[ILUG] benefits of raw i/o
drjolt+ilug at redbrick.dcu.ie
Wed Jun 14 13:18:13 IST 2000
Quoting <Pine.LNX.4.21.0006140309460.1255-100000 at fogarty.jakma.org>
by Paul Jakma <paul at clubi.ie>:
> serial means more or less the same as sequential (to me). but to be
> specific i mean:
> serial I/O == raw I/O == character device I/O.
That sounds like 'sequential raw I/O' to me.
> no data buffering, no filesystem, no vfs. (no vat...). Just a char
> device that plugs you straight into the device driver.
Yes, raw I/O. I think we agree with what it is. Of course, you might
have an LVM in between the application and the scsi device drivers, if
you're doing raw access to a stripe or whatever.
> I've been arguing that the metadata cache is not the cause of
> The slowness is in the data cache.
Yes. Never been arguing otherwise.
> From the point of view of it, it sees that within a range of blocks
> ( range*blocksize >> allowed data cache) the usage pattern is
> extremely complex (big database). In order for the data cache to
> correctly predict that usage pattern it must have unacceptably
> complex heurastics.. better then for the data cache to get
> completely out of the way -> raw I/O.
No. Data cache out of the way can be raw devices, or 'direct I/O',
that is I/O to a filesystem without caching. Direct I/O allows a
tradeoff between the performance advantages of uncached access and the
management advantages of filesystems.
> > It was developed because, while raw disks are the ultimate in
> > performance, they are more work to administer than filesystems,
> > for obvious reasons.
> never having worked with raw I/O: in what way is it more difficult
> to maintain? i would have thought easier. You just point oracle at a
> raw I/O logical volume and forget about it until oracle starts
> telling you that it's running short, at which point you either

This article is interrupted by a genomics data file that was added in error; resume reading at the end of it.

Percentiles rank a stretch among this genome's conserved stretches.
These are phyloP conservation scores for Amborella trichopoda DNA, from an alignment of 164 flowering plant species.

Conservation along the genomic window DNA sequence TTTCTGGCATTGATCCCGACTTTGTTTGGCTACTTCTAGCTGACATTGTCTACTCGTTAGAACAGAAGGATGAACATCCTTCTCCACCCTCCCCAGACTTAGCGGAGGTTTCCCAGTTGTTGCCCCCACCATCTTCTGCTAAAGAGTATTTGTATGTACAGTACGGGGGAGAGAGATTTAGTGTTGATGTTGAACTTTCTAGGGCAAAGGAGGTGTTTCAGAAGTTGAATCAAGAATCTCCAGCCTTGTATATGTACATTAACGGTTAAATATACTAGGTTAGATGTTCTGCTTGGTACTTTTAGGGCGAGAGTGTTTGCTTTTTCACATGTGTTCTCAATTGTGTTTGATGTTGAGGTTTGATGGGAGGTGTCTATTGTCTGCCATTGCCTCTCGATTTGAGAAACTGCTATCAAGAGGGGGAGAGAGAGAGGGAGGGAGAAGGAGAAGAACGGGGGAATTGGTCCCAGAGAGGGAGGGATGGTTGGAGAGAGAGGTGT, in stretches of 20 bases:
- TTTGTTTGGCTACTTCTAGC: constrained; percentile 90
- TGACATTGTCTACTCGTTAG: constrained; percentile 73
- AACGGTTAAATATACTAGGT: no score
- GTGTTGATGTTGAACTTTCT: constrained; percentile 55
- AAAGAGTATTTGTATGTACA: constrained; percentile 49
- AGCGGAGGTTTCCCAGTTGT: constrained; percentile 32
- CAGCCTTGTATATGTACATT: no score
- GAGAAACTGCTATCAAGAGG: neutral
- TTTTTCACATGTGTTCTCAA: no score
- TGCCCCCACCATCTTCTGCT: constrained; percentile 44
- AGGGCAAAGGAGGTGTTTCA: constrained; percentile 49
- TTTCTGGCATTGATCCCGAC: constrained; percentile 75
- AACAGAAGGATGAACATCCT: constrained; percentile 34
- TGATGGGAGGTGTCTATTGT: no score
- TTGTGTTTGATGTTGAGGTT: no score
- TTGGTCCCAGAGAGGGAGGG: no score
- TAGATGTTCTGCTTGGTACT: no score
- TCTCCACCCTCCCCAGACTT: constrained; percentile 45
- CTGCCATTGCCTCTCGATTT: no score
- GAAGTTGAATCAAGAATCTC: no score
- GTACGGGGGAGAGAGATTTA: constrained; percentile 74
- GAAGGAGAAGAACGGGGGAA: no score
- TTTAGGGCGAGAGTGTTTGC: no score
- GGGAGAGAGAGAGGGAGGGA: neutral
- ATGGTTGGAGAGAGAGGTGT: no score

> extend the LV or give it a fresh lv.
Those are LVM issues, and are solved by having an LVM. An example
filesytem issue would be backup - it's kinda awkward to do an
incremental backup of a raw device.
> > Ah, but you don't, 'cos it uses extents, not indirect blocks and
> > fragments and things, and extents can be big.
> but inside the extent you must surely still use fragments/blocks?
> with the same dereferencing overhead as always. ('cept now the
> extent is an extra layer). there must be some layer of finer grained
> access inside the extent, otherwise what happens when the VFS says
> "AcmeFS, give me these blocks"? Does the FS say "uhmm.. here's a
> nice big 256MB blob of data"
My limited understanding is that an extent consists of a starting
point, and a number of blocks, i.e., "File lotsofdata starts 98349349
blocks in, and lasts for 3843438473848347 blocks."
> eg SGI XFS is extent based (it calls them "allocation groups") , but
> afaik it still uses moer traditional metadata such as superblocks,
> blocks, indirect blocks, fragments, directories, inodes within each
You're describing a UFS with some extent-like feautres. Sun have made
similar modifications to UFS in Solaris, but neither is the same as an
extent-based filesystem, where the allocation is done with extents.
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